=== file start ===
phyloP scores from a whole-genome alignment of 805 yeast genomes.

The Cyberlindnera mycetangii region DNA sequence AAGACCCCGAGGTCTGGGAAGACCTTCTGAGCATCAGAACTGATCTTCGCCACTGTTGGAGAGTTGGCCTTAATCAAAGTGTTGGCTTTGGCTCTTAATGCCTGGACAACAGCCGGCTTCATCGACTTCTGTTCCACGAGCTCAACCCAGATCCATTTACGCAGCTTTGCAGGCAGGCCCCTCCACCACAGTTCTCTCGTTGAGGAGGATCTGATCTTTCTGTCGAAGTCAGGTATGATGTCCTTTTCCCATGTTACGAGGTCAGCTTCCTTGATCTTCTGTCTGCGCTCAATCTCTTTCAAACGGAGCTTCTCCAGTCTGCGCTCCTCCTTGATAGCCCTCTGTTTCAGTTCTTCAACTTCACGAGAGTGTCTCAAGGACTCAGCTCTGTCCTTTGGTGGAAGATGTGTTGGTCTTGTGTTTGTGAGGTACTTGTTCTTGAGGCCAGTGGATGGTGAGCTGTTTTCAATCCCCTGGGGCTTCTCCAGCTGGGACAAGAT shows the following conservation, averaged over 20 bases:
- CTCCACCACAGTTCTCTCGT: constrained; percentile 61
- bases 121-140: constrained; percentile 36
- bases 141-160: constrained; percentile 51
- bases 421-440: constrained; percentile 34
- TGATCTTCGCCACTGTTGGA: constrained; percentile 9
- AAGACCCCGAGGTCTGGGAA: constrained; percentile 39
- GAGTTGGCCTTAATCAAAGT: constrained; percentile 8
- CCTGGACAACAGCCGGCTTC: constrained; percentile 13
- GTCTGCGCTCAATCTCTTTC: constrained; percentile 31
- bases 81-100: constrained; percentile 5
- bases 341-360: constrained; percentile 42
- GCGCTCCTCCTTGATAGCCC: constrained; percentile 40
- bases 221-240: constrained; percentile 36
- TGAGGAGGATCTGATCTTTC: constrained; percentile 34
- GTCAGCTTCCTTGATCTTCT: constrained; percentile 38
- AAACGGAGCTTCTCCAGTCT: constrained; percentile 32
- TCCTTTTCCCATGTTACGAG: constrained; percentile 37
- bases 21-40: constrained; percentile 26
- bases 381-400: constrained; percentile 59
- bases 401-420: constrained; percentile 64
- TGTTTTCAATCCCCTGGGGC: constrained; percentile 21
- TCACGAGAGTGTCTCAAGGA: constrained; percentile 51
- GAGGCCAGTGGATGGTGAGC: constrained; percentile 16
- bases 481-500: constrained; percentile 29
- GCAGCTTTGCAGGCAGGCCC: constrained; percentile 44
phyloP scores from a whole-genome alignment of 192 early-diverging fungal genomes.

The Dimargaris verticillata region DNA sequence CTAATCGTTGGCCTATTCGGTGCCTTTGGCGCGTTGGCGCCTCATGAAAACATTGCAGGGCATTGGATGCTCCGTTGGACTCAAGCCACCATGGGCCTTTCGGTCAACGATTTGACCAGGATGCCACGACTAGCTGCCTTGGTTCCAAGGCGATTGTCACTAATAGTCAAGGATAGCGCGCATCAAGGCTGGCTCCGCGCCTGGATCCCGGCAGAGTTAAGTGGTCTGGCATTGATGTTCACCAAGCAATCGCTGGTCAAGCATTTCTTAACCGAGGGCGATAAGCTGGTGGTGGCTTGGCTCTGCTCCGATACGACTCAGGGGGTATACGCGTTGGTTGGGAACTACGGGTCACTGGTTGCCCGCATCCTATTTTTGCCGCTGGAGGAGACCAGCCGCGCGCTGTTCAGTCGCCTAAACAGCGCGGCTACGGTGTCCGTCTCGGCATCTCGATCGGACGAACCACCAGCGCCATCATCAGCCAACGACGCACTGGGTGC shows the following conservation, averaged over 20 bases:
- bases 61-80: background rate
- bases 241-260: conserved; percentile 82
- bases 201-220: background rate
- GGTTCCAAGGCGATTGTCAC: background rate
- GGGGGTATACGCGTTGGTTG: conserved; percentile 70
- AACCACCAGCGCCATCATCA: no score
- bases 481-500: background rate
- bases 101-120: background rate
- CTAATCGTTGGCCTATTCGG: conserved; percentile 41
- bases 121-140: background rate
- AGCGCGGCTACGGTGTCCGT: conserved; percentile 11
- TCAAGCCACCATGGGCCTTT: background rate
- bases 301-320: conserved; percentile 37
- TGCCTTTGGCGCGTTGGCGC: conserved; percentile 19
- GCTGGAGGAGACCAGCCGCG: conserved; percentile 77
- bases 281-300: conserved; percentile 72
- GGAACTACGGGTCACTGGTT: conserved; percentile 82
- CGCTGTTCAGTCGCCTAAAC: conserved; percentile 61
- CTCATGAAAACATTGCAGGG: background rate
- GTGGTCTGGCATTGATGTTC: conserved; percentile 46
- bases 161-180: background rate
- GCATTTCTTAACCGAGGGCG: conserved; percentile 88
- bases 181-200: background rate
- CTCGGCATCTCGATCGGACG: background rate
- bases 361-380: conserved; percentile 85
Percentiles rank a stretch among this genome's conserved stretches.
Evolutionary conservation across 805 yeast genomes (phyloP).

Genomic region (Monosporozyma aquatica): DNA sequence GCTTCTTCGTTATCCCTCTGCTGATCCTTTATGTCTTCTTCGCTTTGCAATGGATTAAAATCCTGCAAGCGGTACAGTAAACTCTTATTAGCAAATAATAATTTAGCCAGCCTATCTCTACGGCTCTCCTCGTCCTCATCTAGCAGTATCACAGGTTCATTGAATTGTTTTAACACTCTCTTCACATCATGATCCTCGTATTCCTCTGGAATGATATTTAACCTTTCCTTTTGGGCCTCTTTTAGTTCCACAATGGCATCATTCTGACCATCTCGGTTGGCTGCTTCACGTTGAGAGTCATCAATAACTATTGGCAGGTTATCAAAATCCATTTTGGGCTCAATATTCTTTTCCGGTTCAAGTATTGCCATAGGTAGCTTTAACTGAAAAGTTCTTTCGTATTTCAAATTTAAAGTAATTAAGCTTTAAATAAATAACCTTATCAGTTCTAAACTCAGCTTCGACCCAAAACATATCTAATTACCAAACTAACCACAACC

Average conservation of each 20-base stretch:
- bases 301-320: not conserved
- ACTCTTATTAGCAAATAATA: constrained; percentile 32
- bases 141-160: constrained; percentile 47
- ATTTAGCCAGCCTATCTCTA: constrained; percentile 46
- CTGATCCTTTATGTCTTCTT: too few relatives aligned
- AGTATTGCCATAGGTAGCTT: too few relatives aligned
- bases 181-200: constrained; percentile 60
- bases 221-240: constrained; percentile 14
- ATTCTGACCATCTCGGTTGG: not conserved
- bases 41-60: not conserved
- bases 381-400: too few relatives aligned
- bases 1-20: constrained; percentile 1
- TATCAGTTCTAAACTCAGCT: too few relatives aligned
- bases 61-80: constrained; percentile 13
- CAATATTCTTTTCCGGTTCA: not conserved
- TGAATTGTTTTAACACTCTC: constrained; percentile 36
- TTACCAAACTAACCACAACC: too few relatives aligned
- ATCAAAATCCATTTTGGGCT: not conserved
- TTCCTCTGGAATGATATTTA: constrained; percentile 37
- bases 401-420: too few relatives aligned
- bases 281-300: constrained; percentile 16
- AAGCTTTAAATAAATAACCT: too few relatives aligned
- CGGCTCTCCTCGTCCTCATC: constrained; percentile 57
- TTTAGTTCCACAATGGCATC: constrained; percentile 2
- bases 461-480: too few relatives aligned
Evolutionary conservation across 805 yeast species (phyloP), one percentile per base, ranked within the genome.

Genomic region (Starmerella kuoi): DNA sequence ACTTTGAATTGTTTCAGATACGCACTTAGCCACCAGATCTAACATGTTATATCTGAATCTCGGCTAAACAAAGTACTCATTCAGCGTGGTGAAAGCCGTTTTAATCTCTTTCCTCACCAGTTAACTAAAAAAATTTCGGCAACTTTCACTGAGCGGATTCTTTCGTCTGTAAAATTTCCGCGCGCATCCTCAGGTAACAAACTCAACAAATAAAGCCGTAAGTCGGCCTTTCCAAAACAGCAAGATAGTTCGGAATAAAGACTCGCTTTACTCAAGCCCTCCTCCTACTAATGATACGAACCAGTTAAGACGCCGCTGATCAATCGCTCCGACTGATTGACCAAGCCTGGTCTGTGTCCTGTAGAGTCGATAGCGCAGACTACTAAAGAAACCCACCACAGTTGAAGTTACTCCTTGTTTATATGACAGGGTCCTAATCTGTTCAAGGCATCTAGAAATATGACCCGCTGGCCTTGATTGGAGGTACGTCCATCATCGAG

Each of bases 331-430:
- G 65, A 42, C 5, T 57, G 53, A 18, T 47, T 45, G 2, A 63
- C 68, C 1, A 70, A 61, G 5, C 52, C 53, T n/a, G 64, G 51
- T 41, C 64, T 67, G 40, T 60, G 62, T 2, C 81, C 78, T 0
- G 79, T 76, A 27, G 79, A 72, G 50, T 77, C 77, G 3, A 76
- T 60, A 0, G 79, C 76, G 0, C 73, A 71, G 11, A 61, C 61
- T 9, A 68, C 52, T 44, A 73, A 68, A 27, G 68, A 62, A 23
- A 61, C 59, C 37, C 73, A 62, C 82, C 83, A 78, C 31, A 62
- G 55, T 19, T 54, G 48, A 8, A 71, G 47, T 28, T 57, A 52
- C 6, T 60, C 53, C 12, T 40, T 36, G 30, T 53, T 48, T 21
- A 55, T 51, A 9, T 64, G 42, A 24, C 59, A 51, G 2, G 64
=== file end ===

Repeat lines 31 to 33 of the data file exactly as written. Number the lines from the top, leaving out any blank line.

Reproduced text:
- bases 241-260: conserved; percentile 82
- bases 201-220: background rate
- GGTTCCAAGGCGATTGTCAC: background rate